My Review: Delight. Dialogue, description, the lot. It's fun to read the book because the story is so very absurd. Imagine an entire country that's established around the veneration of a weirdo who invented a sentence to exercise your typing skills with! And imagine further the populace of such a place, held in thrall to language, ruled by a council of puritans who do their damnedest to make sure the entire island respects the gift of the English the exclusion of all other considerations, personal, practical, political.

The book was published in 2001. That was, for those of failing memory, the year (in my never-humble opinion) Shrub Bush stole the presidential election for the first time. It was clear to anyone not conservative and/or christian that there was a bad set of rapids ahead, and a lot of it would turn on public and private discourse, its nature and its tenor. The novel foretold the increasing gag effect imposed from Above on reporting and discussing the various wars, the various and nefarious doings in and around the Oval Office, and on and on. Dunn could see it coming, and he pointed and hollered the best way he could, via a highbrow high-concept novel that would fly above heads and under radars.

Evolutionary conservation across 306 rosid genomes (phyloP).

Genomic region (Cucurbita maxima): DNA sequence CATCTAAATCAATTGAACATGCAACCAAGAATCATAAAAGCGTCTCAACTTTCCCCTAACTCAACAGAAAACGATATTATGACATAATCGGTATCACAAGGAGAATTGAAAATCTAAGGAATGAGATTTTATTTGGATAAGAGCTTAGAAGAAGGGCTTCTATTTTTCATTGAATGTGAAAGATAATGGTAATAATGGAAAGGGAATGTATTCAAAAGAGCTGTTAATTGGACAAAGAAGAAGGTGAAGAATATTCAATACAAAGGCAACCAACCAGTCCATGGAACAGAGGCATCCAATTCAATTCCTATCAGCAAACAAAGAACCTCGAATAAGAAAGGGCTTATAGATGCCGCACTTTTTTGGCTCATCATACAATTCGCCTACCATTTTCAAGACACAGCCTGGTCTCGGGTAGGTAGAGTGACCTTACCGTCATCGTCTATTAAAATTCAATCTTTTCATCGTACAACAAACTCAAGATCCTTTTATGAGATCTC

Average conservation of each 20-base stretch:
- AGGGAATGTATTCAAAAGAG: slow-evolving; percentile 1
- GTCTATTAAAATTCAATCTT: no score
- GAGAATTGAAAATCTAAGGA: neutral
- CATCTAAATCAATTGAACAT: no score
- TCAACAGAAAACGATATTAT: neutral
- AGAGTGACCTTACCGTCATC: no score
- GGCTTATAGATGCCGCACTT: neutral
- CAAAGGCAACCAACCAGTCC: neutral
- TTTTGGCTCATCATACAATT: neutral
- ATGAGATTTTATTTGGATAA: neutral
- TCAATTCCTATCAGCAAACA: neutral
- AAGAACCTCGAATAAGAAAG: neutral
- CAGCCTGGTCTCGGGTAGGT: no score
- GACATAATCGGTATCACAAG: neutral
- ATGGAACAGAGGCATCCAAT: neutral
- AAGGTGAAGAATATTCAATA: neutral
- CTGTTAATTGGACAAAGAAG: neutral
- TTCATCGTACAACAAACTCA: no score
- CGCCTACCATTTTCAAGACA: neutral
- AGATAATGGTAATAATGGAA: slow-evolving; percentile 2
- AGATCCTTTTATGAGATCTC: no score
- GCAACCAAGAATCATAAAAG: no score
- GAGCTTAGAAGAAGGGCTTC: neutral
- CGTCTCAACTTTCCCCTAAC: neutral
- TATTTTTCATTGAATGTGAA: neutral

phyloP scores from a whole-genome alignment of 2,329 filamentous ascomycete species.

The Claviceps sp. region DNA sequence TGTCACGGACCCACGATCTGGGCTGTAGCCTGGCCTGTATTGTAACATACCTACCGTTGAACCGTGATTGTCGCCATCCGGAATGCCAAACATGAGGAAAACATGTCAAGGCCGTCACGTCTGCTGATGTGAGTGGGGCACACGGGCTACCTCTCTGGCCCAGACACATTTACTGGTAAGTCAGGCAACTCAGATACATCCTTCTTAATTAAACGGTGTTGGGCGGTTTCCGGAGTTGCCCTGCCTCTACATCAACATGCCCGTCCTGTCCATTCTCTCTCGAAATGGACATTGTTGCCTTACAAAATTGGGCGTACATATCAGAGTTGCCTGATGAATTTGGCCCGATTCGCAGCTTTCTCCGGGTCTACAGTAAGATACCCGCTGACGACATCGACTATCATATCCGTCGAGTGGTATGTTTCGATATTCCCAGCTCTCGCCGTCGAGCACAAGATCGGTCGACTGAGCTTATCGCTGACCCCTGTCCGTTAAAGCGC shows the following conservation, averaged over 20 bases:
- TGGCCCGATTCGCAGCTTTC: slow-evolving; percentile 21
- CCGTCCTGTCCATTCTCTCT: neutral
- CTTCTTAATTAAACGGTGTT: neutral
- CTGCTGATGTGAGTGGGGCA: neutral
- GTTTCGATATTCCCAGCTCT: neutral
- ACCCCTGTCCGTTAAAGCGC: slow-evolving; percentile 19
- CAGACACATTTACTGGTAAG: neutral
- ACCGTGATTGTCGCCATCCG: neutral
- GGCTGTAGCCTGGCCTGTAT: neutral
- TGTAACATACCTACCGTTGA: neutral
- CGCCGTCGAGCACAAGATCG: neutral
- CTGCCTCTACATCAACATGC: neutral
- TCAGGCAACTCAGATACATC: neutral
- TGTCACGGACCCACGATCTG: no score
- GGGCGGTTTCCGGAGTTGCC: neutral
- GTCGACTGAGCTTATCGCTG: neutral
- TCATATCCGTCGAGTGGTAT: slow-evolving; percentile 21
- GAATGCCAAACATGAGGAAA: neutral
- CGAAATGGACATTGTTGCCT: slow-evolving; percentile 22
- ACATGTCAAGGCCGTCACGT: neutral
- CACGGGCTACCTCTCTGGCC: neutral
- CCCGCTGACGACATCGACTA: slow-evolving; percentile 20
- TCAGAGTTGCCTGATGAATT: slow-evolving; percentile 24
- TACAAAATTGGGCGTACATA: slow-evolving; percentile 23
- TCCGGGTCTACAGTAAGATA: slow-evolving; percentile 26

I lapped it up like it was the dust on the mirror and began begging people I knew to read it, even buying several of them copies. (I had a good job in those days.) And to my increasing despair, not ONE of them so much as read it until poked; after reading it, not one of them was even lukewarm.

Ella and her family living like Anne Frank and her family, Ella making the discovery of a new pangram, Ella obeying the lipogrammatic tyranny of the Council in her letters to those who have left, escaped, the madness engulfing Nollop...this was sunshine and I was heliotropic in following it wherever it led. And not one soul to keep me company.

And now, eleven years on, someone reviews it, and I am all back in the fray. Please, do everyone involved a favor and get a copy so you can revel in the pleasures of an honorable woman telling a surreal, Dali-and-Kafka-have-a-baby kind of story and, in the end, revel with her in the joy of open and free speech.